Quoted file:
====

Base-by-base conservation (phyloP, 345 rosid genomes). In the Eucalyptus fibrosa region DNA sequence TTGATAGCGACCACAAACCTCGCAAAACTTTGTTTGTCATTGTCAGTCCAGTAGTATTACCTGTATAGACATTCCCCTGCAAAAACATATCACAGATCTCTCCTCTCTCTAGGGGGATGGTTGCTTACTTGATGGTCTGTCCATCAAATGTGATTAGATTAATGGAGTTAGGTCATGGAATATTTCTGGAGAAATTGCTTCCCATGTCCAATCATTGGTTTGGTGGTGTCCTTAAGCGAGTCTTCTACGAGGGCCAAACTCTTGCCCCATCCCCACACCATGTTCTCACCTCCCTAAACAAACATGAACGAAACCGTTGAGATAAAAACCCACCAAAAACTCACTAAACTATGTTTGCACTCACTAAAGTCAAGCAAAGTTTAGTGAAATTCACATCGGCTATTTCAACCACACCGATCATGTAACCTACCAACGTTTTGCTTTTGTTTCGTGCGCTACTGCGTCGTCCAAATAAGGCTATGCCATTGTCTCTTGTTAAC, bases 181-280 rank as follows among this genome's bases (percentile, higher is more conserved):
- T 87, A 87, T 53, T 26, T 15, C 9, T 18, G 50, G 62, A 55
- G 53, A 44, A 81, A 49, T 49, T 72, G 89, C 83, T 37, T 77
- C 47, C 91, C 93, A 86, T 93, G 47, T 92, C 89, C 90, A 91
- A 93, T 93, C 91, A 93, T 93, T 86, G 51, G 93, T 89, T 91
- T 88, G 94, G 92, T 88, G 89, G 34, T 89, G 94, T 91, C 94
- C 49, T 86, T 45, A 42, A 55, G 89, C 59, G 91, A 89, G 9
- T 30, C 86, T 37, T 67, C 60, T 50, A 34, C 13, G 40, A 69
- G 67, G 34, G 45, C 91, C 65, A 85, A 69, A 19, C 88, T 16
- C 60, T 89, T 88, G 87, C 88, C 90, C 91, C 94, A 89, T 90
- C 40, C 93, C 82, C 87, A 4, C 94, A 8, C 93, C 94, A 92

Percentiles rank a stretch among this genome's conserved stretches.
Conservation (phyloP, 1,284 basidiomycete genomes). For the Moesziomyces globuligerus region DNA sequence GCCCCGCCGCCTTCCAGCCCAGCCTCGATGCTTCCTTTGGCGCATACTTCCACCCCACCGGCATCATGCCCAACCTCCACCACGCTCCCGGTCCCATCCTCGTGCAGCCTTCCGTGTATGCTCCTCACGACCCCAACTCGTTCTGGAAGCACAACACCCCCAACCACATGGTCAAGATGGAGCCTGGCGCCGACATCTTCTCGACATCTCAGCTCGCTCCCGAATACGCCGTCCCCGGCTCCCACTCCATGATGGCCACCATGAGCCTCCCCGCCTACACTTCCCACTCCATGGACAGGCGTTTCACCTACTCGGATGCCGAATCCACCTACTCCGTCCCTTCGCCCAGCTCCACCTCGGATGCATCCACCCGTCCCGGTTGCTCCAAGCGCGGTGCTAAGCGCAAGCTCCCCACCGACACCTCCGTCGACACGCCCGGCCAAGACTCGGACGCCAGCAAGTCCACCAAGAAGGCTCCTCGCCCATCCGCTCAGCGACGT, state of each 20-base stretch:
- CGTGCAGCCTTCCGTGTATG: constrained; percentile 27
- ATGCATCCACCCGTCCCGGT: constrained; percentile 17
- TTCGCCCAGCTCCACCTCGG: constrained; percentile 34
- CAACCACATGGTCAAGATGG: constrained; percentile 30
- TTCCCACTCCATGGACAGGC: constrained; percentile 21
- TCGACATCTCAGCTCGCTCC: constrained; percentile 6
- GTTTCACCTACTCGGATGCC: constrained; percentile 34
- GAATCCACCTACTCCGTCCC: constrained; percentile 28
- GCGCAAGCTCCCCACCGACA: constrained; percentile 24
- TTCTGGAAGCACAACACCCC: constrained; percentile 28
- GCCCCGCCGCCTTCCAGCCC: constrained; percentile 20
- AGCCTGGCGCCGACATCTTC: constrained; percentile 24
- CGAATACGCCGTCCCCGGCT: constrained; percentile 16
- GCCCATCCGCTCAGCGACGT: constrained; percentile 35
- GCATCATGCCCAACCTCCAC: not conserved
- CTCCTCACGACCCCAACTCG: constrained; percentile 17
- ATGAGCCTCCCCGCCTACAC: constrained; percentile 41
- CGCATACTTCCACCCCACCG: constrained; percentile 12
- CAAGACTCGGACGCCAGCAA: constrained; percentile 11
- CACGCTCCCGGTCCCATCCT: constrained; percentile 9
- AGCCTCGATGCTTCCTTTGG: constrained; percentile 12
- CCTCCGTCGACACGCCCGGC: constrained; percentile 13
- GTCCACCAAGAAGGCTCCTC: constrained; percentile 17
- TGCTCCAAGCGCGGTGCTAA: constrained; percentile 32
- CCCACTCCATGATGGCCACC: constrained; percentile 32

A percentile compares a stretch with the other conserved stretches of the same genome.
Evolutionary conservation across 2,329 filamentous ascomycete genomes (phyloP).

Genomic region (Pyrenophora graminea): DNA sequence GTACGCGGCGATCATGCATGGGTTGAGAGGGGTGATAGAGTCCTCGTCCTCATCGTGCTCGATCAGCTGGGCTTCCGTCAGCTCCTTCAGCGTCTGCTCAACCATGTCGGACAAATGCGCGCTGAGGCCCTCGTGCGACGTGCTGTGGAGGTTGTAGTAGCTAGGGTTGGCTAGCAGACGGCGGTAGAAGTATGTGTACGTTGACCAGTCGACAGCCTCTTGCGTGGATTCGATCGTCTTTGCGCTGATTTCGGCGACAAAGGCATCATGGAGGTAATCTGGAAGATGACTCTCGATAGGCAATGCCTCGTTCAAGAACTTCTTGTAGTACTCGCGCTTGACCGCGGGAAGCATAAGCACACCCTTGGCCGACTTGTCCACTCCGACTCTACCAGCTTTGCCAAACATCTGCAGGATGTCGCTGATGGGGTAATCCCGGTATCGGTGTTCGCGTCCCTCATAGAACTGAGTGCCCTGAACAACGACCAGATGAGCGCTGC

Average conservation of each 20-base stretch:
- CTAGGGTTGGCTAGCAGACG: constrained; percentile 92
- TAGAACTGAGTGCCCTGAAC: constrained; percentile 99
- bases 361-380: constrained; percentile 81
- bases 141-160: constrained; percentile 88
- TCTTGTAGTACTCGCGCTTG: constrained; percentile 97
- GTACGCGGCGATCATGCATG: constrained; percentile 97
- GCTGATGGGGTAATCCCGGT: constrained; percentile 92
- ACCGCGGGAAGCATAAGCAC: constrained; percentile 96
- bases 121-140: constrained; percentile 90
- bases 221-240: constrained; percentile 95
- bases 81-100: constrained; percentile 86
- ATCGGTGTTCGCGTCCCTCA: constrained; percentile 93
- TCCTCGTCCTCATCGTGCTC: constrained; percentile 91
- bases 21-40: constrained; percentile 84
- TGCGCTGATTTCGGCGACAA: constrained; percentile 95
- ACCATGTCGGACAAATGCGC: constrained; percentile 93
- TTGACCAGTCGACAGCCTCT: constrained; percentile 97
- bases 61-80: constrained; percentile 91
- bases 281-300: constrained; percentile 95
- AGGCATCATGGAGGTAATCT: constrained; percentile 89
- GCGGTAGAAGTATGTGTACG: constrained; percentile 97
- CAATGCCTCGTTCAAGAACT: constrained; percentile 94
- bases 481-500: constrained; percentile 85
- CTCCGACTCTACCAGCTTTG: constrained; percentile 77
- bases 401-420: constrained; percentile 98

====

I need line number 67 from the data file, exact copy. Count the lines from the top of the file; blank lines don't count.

- bases 401-420: constrained; percentile 98